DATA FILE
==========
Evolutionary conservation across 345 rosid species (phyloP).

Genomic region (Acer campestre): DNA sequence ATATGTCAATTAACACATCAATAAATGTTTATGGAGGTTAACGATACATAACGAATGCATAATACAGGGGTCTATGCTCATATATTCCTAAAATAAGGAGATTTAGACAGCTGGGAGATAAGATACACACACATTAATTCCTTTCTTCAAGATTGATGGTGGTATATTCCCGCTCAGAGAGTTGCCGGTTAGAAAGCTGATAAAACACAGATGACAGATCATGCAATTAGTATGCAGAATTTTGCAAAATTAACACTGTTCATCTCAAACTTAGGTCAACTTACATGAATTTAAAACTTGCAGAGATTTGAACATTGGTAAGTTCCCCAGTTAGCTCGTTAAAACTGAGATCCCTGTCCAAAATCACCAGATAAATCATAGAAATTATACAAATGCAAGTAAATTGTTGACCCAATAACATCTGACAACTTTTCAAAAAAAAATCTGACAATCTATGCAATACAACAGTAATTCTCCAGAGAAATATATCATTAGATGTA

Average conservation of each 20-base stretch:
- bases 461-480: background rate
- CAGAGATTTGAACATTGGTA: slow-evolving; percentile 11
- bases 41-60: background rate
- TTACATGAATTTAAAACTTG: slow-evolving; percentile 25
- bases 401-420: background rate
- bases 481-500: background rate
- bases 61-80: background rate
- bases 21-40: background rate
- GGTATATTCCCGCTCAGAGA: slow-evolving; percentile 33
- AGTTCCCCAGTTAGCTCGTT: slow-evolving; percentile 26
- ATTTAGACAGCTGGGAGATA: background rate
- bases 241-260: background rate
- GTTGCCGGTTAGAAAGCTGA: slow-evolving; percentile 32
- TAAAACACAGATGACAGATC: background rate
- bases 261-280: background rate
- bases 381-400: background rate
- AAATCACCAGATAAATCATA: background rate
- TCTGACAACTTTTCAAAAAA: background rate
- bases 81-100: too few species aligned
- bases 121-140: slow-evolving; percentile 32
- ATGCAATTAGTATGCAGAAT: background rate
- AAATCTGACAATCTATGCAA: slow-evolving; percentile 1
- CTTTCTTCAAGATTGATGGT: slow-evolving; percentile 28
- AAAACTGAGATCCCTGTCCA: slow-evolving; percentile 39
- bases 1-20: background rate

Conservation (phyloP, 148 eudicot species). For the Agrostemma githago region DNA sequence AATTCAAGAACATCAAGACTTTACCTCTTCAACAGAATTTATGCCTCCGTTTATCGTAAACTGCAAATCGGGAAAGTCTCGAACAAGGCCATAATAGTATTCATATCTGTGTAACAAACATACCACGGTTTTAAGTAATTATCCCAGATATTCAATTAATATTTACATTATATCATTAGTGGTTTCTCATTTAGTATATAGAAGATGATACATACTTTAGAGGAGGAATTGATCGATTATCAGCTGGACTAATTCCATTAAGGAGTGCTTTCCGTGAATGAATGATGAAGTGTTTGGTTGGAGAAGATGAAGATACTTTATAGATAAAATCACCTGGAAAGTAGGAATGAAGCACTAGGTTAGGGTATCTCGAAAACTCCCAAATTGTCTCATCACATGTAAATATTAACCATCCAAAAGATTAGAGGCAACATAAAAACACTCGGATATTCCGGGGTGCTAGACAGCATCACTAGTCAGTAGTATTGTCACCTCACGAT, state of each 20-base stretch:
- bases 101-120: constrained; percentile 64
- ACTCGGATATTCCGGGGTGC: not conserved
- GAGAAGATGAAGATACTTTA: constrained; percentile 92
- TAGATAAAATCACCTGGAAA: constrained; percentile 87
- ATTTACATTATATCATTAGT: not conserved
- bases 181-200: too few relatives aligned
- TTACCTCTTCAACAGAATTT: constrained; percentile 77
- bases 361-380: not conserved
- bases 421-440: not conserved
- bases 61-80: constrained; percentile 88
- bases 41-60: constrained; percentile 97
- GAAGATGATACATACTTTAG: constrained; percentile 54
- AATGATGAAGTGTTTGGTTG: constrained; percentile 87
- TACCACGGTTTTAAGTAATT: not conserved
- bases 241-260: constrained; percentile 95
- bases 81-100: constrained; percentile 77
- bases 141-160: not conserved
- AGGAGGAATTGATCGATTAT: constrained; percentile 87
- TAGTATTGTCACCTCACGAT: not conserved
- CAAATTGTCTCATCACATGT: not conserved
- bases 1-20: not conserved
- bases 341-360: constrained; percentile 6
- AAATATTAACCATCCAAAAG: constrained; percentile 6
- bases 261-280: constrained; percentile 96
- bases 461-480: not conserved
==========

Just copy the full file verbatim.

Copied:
Evolutionary conservation across 345 rosid species (phyloP).

Genomic region (Acer campestre): DNA sequence ATATGTCAATTAACACATCAATAAATGTTTATGGAGGTTAACGATACATAACGAATGCATAATACAGGGGTCTATGCTCATATATTCCTAAAATAAGGAGATTTAGACAGCTGGGAGATAAGATACACACACATTAATTCCTTTCTTCAAGATTGATGGTGGTATATTCCCGCTCAGAGAGTTGCCGGTTAGAAAGCTGATAAAACACAGATGACAGATCATGCAATTAGTATGCAGAATTTTGCAAAATTAACACTGTTCATCTCAAACTTAGGTCAACTTACATGAATTTAAAACTTGCAGAGATTTGAACATTGGTAAGTTCCCCAGTTAGCTCGTTAAAACTGAGATCCCTGTCCAAAATCACCAGATAAATCATAGAAATTATACAAATGCAAGTAAATTGTTGACCCAATAACATCTGACAACTTTTCAAAAAAAAATCTGACAATCTATGCAATACAACAGTAATTCTCCAGAGAAATATATCATTAGATGTA

Average conservation of each 20-base stretch:
- bases 461-480: background rate
- CAGAGATTTGAACATTGGTA: slow-evolving; percentile 11
- bases 41-60: background rate
- TTACATGAATTTAAAACTTG: slow-evolving; percentile 25
- bases 401-420: background rate
- bases 481-500: background rate
- bases 61-80: background rate
- bases 21-40: background rate
- GGTATATTCCCGCTCAGAGA: slow-evolving; percentile 33
- AGTTCCCCAGTTAGCTCGTT: slow-evolving; percentile 26
- ATTTAGACAGCTGGGAGATA: background rate
- bases 241-260: background rate
- GTTGCCGGTTAGAAAGCTGA: slow-evolving; percentile 32
- TAAAACACAGATGACAGATC: background rate
- bases 261-280: background rate
- bases 381-400: background rate
- AAATCACCAGATAAATCATA: background rate
- TCTGACAACTTTTCAAAAAA: background rate
- bases 81-100: too few species aligned
- bases 121-140: slow-evolving; percentile 32
- ATGCAATTAGTATGCAGAAT: background rate
- AAATCTGACAATCTATGCAA: slow-evolving; percentile 1
- CTTTCTTCAAGATTGATGGT: slow-evolving; percentile 28
- AAAACTGAGATCCCTGTCCA: slow-evolving; percentile 39
- bases 1-20: background rate

Conservation (phyloP, 148 eudicot species). For the Agrostemma githago region DNA sequence AATTCAAGAACATCAAGACTTTACCTCTTCAACAGAATTTATGCCTCCGTTTATCGTAAACTGCAAATCGGGAAAGTCTCGAACAAGGCCATAATAGTATTCATATCTGTGTAACAAACATACCACGGTTTTAAGTAATTATCCCAGATATTCAATTAATATTTACATTATATCATTAGTGGTTTCTCATTTAGTATATAGAAGATGATACATACTTTAGAGGAGGAATTGATCGATTATCAGCTGGACTAATTCCATTAAGGAGTGCTTTCCGTGAATGAATGATGAAGTGTTTGGTTGGAGAAGATGAAGATACTTTATAGATAAAATCACCTGGAAAGTAGGAATGAAGCACTAGGTTAGGGTATCTCGAAAACTCCCAAATTGTCTCATCACATGTAAATATTAACCATCCAAAAGATTAGAGGCAACATAAAAACACTCGGATATTCCGGGGTGCTAGACAGCATCACTAGTCAGTAGTATTGTCACCTCACGAT, state of each 20-base stretch:
- bases 101-120: constrained; percentile 64
- ACTCGGATATTCCGGGGTGC: not conserved
- GAGAAGATGAAGATACTTTA: constrained; percentile 92
- TAGATAAAATCACCTGGAAA: constrained; percentile 87
- ATTTACATTATATCATTAGT: not conserved
- bases 181-200: too few relatives aligned
- TTACCTCTTCAACAGAATTT: constrained; percentile 77
- bases 361-380: not conserved
- bases 421-440: not conserved
- bases 61-80: constrained; percentile 88
- bases 41-60: constrained; percentile 97
- GAAGATGATACATACTTTAG: constrained; percentile 54
- AATGATGAAGTGTTTGGTTG: constrained; percentile 87
- TACCACGGTTTTAAGTAATT: not conserved
- bases 241-260: constrained; percentile 95
- bases 81-100: constrained; percentile 77
- bases 141-160: not conserved
- AGGAGGAATTGATCGATTAT: constrained; percentile 87
- TAGTATTGTCACCTCACGAT: not conserved
- CAAATTGTCTCATCACATGT: not conserved
- bases 1-20: not conserved
- bases 341-360: constrained; percentile 6
- AAATATTAACCATCCAAAAG: constrained; percentile 6
- bases 261-280: constrained; percentile 96
- bases 461-480: not conserved